The chart collection below is from a variety of reports that I have produced in the past. However, most importantly, the bottom chart is the best overall indicator of economic activity in the domestic economy. The Economic Output Composite Index (EOCI) at the bottom is a compilation of broad economic inputs from manufacturing to small business to leading economic indicators. (read more on construction here)
Importantly, all of these indicators confirm that economic weakness is pervasive across a broad swath of the economy, and weakness in GDP growth in Q1 was likely more than just a “weather related or statistical anomaly.”
But it is here, as suggested above, that the Federal Reserve finds itself trapped. The Federal Reserve needs stronger economic growth to justify raising interest rates. After all, the reason the Fed tightens monetary policy to is SLOW economic growth to mitigate the potential of surging inflationary pressures. The problem currently, is that the Fed is discussing raising interest rates into an environment of low growth and inflation.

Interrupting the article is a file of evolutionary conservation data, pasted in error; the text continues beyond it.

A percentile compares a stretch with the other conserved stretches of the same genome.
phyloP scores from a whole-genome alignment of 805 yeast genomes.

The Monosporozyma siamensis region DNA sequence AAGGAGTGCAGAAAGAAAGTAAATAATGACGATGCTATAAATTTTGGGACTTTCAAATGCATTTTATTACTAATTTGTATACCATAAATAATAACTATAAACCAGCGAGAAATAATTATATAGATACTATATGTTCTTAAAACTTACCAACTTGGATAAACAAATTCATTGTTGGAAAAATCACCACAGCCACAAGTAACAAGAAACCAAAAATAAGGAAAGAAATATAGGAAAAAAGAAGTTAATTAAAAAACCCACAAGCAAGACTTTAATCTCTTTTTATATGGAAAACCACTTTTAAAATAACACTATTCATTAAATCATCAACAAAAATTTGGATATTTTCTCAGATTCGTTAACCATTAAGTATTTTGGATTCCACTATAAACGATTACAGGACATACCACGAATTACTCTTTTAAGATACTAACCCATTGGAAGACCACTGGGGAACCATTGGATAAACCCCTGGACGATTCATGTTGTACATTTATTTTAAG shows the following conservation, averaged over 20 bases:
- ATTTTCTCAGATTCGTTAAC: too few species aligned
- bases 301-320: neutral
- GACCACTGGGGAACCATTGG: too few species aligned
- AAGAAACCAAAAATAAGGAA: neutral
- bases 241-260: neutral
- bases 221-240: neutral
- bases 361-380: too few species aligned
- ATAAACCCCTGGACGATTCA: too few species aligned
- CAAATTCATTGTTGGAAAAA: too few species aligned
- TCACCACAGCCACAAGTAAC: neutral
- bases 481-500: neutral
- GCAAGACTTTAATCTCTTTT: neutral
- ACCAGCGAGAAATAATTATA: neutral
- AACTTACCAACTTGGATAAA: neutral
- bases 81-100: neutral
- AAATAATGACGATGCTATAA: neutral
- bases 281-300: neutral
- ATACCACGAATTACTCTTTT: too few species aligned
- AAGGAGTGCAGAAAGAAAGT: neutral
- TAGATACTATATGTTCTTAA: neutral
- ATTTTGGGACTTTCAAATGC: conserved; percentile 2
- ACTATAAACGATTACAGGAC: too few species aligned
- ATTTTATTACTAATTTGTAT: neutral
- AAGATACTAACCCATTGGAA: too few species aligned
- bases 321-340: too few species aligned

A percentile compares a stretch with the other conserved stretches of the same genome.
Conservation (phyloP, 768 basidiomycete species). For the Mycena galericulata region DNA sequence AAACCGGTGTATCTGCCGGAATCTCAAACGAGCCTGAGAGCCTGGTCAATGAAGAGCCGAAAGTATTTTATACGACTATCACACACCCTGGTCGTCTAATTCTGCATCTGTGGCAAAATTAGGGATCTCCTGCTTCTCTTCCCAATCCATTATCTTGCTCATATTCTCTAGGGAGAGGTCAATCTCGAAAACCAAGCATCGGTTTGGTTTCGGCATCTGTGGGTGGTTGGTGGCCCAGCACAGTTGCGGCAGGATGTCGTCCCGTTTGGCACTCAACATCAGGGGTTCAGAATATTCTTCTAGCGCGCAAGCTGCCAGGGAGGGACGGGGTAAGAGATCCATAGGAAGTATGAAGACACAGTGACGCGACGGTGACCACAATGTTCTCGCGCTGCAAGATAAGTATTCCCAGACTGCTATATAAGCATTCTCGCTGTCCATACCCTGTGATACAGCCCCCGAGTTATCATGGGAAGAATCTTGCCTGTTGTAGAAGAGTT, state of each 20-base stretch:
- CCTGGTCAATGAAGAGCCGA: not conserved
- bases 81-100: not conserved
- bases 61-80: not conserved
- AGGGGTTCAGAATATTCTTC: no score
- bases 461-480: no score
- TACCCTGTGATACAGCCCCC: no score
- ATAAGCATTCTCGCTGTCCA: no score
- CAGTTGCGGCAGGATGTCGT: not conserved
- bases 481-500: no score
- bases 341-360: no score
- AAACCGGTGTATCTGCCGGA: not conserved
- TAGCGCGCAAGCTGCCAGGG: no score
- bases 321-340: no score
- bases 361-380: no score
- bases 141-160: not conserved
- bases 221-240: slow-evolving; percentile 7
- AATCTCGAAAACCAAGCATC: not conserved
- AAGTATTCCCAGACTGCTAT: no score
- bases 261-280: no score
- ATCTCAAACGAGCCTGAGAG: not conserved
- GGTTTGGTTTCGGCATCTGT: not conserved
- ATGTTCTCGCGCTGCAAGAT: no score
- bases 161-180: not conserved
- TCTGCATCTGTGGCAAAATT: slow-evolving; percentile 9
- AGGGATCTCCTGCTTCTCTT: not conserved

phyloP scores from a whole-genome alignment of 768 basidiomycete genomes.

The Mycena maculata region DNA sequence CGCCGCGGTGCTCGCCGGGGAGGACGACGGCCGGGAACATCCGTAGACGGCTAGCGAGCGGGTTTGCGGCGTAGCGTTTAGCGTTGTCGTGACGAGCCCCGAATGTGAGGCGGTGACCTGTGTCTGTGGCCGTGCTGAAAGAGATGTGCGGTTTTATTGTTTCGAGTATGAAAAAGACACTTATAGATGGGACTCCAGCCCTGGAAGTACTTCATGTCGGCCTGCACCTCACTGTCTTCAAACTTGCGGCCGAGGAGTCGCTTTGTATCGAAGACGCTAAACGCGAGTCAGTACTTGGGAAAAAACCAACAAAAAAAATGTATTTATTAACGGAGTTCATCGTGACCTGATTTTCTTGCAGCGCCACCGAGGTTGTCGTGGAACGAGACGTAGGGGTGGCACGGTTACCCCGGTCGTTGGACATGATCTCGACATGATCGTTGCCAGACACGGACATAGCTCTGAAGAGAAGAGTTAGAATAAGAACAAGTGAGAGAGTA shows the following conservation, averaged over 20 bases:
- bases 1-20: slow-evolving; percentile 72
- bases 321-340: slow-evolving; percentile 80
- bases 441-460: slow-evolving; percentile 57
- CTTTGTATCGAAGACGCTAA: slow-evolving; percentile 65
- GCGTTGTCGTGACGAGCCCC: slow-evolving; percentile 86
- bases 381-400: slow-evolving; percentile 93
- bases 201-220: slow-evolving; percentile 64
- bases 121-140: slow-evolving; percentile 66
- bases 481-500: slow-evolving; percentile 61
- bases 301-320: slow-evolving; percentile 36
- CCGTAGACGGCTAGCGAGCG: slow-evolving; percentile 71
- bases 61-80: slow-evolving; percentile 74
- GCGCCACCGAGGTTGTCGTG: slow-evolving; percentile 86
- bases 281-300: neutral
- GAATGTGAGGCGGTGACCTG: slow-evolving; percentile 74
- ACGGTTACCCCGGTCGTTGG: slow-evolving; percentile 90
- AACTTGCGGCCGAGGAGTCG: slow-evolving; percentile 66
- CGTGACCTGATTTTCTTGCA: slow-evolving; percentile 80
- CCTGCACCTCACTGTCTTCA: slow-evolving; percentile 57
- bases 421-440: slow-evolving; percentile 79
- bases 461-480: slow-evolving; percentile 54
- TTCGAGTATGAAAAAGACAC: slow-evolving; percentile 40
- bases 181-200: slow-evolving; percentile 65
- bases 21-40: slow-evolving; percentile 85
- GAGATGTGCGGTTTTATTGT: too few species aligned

So, what has happened historically when the Fed has raised interest rates in such an environment?
Interest Rates Versus Economic Growth
Currently, employment and wage growth is extremely weak, 1-in-4 Americans are on Government subsidies, and the majority of American’s are living paycheck-to-paycheck. This is why Central Banks, globally, are aggressively monetizing debt to keep growth from stalling out. If the Fed starts hiking rates in June or September, and the next recession doesn’t occur for another three years as the majority of economists suggest, this would be the single longest economic expansion in history based on the weakest economic fundamentals.